Lack of electrical safety amongst parents puts children at risk

12 July 2013

Popular ‘socket covers’ are not enough to protect children from electrical accidents.

Electrical safety for young families

‘Nesting’ parents are putting their families’ lives at risk when preparing the home for children through a misplaced reliance on socket covers and a worrying lack of other electrical safety protection, a study from the Electrical Safety Council (ESC) has found.  

The study found that electrical safety is of paramount concern to parents – of all child safety measures taken by parents, socket covers are the most common with 62% of parents  using them, more than baby monitors or stair barriers. However, regular sockets are generally safe and socket covers will not prevent electric shock if the installation is not safe.

The only way to be safe from a fatal electric shock and reduce the risk of fire is to ensure your installation is safe and that there is an RCD (Residual Current Device) in the fusebox, which prevents fatal electric shock and minimises the risk of fire. Worryingly, only 38% of new parents’ homes are adequately protected by this vital device, well below the national average for homes with RCD protection (50%). This is a particular cause for concern as three quarters (74%) of parents feel that they have taken appropriate steps to ensure the safety of their children in the home.  

Electrical safety is a serious problem in the UK. At least one person dies each week in their own home, while 350,000 people are seriously injured annually. Electrical accidents also cause almost half of all house fires.  

The absence of RCD protection increases the likelihood of injury or death, compounded by the fact that 67% of new parents undertake DIY in preparation for their child, with 45% drilling into walls or using power tools.  Almost a fifth of young parents (17%) admitted to attempting DIY without being confident of safety.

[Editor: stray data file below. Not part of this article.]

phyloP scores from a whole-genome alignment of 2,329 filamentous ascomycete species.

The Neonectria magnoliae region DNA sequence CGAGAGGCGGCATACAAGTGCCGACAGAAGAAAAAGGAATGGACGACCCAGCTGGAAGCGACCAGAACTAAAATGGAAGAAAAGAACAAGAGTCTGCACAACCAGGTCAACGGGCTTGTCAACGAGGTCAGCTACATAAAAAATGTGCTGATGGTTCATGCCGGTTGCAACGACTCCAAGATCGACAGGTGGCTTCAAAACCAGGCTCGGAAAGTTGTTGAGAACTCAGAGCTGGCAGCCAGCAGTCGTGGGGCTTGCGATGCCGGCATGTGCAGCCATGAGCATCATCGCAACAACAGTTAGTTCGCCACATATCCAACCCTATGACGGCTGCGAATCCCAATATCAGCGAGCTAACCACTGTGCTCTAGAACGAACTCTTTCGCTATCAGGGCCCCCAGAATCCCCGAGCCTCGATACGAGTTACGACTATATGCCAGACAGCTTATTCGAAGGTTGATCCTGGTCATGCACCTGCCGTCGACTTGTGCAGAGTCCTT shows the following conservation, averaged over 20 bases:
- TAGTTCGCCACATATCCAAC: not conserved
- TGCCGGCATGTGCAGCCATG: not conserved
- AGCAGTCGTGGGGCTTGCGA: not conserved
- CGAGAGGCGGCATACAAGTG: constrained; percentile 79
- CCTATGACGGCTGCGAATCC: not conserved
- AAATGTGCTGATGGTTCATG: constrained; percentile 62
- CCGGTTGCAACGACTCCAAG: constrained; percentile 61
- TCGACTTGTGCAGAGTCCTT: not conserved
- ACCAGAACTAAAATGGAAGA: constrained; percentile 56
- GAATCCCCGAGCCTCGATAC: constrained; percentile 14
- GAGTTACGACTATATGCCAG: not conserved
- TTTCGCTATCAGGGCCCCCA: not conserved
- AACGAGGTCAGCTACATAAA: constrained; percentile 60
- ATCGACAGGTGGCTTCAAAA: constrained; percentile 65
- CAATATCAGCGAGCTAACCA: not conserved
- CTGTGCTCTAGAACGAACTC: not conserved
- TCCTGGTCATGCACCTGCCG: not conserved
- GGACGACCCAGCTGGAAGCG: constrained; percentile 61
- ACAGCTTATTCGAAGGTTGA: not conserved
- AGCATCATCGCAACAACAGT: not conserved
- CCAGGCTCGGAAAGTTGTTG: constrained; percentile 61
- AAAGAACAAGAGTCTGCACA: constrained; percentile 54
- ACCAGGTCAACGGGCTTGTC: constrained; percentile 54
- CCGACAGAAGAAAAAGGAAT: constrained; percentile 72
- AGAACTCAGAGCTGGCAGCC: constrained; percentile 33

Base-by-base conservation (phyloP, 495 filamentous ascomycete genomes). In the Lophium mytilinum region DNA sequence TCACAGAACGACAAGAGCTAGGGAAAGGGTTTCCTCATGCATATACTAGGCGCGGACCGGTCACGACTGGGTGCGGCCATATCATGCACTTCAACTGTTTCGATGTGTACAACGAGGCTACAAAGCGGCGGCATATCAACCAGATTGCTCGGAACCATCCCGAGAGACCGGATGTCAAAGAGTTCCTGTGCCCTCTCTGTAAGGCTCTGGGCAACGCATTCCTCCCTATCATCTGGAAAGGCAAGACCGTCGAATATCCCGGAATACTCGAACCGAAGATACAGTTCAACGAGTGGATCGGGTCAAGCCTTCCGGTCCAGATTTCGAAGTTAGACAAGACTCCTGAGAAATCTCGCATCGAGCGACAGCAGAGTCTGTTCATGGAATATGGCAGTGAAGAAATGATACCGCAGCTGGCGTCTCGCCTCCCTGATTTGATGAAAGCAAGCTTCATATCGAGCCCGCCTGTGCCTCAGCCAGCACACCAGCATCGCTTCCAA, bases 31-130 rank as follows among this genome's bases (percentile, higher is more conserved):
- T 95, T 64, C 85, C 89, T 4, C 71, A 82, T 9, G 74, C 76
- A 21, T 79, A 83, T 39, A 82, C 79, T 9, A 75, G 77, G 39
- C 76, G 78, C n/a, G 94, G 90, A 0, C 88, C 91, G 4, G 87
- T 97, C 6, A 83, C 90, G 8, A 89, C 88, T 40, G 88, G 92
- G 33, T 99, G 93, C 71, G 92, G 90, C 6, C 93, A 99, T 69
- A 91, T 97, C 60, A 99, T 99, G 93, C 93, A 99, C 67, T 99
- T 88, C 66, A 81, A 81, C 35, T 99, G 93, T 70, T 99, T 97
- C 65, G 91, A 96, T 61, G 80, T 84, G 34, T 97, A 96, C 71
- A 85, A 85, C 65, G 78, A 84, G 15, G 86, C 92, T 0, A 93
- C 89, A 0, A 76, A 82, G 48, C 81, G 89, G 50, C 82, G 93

Kristine, 30, from London, was lucky to survive her electrical accident when she was doing DIY to prepare her home for her first child. She said: “I was re-plastering the wall and didn’t realise the mains were still on, the wet plaster gave me a shock that could have killed me. I just didn’t realise how important RCD protection was until the accident, not only for protecting my daughter once she was crawling and sticking her finger where she shouldn’t, but also to protect myself for her sake.”

Almost half of young parents (45%) said they felt overwhelmed when it comes to ensuring the safety of their children. Their predominant focus on socket covers could stem from pressure from the parenting community – retailers, advice outlets and other parents – to buy these devices, which is leading them to misguided and too simplistic decisions. The research found that 28% of new parents felt that pressure from retailers led to buying safety products, while 25% said parent peer pressure was a purchase factor. The ESC is appealing to the parenting community to take responsibility for educating new parents about real electrical dangers and the importance of an RCD.